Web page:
Model Behavior

Every Model With Vitiligo Is Helping To Change The Way We See Beauty

"Why is there a stigma around being different when we're all different?"

Despite the beauty industry's historical lack of diversity, fashion designers and cosmetics companies are becoming increasingly inclusive. Every model with vitiligo, for instance, who has gained visibility in recent years is helping to expand our definition of beauty. You might be wondering, what is vitiligo? According to Mayo Clinic, vitiligo is "a disease that causes the loss of skin color in blotches. The extent and rate of color loss from vitiligo is unpredictable. It can affect the skin on any part of your body. It may also affect hair and the inside of the mouth." 

Female models with vitiligo now appear regularly on designer runways and in advertising campaigns, empowering those who once hid behind the makeup to use these tools to enhance their individuality. Women with vitiligo who span the spectrum, including White models with vitiligo and Black models with vitiligo, are expanding the public's definition of what it means to be attractive.

Here are five up-and-coming famous models with vitiligo who are redefining the way society perceives beauty:


Winnie Harlow walked countless runways. Next month, she'll be the first model with vitiligo to grace the Victoria's Secret Fashion Show.

From New York Fashion Week (NYFW) to coveted ad campaigns, Winnie Harlow has made a name for herself by promoting body positivity and self-love. Now, the hard work of this former America's Next Top Model has truly paid of, as Harlow will be the first model with vitiligo to walk the Victoria's Secret Fashion Show. Harlow has made it her mission to stand for and represent other women in an effort to encourage both the fashion and beauty industry to embrace what makes people unique.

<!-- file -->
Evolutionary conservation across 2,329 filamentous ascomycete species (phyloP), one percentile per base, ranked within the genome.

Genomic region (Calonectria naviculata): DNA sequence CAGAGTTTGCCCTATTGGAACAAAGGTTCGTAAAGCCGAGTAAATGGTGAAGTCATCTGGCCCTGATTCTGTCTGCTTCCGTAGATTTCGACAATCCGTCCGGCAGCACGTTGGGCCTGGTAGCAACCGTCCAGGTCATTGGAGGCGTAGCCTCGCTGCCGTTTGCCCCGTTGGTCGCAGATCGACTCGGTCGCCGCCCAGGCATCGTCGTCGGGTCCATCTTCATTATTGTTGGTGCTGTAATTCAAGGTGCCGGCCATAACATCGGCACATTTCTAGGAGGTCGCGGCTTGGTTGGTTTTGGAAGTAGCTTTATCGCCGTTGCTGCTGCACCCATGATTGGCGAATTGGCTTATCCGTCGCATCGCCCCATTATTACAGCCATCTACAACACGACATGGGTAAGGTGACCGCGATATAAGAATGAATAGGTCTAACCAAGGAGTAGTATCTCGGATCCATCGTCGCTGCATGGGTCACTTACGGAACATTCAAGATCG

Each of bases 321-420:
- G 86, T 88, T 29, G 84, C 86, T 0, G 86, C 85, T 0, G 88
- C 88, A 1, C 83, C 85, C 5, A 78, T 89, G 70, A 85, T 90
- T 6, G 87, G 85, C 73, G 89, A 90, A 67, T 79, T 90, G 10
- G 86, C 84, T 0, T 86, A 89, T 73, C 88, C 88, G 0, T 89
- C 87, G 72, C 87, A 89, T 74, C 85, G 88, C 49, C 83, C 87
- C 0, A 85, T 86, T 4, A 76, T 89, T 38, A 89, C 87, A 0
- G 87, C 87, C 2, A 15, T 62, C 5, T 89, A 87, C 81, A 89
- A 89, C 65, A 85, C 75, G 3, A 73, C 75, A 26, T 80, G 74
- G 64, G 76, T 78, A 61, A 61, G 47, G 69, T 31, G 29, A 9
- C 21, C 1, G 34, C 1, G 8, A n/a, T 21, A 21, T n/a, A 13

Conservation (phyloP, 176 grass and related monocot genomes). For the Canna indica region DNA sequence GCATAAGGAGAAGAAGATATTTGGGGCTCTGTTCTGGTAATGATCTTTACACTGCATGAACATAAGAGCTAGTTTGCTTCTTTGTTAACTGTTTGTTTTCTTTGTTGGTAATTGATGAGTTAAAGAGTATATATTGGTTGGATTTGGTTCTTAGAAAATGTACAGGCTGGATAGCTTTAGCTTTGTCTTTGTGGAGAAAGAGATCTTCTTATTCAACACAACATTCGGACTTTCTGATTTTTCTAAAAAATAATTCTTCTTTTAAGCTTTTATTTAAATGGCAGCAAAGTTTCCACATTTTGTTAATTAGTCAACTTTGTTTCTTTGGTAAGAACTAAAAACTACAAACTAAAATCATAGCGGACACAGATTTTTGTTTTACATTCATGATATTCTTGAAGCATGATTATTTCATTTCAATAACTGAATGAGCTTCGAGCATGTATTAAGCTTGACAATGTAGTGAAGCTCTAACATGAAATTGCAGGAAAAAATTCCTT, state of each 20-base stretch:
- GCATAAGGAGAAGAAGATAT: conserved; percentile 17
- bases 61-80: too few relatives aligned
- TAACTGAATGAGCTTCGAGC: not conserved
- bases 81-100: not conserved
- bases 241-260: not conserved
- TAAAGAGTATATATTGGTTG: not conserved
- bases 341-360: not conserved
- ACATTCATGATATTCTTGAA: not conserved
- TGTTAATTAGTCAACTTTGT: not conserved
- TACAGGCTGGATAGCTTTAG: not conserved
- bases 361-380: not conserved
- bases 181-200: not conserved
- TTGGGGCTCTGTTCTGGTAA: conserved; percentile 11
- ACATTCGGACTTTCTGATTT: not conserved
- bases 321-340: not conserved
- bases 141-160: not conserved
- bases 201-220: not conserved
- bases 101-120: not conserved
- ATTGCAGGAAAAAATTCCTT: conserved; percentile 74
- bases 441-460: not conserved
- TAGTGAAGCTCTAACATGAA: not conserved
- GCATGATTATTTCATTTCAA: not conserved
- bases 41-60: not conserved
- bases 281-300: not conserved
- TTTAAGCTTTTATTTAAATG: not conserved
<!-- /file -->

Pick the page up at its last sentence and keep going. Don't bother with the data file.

"Why is there a stigma around being different when we're all different?" Harlow asked in an exclusive interview with Vogue. "This is such a monumental moment in my life and career, I just want to celebrate each day leading up to it," she added. "Oh, and keep myself from crying the moment I walk on that stage!"

Breanne Rice spent her 20s hiding her vitiligo. Now she's encouraging others to embrace their natural beauty by putting her 'imperfect' skin on display.

For years, Breanne Rice felt pressured to conceal her vitiligo because her skin didn't conform to society's standard of beauty. But, after nearly a decade of using foundation to even out her skin tone, Rice decided she'd had enough. Thus, the model posted a makeup-free selfie on Instagram that revealed her true beauty in an effort to inspire others to do the same.

"Coming forward has given me a confidence that I've never had before," Rice told A Plus in 2016. "At this point in my life, I would rather be a role model than a perfect looking model or cover my face to appear that way. I want to be real, and talk about issues that nobody talks about, and have an impact on people's lives in a good way. I think we really need people to lead the way in this area, and if it starts with me, I'm willing to take on that task full force."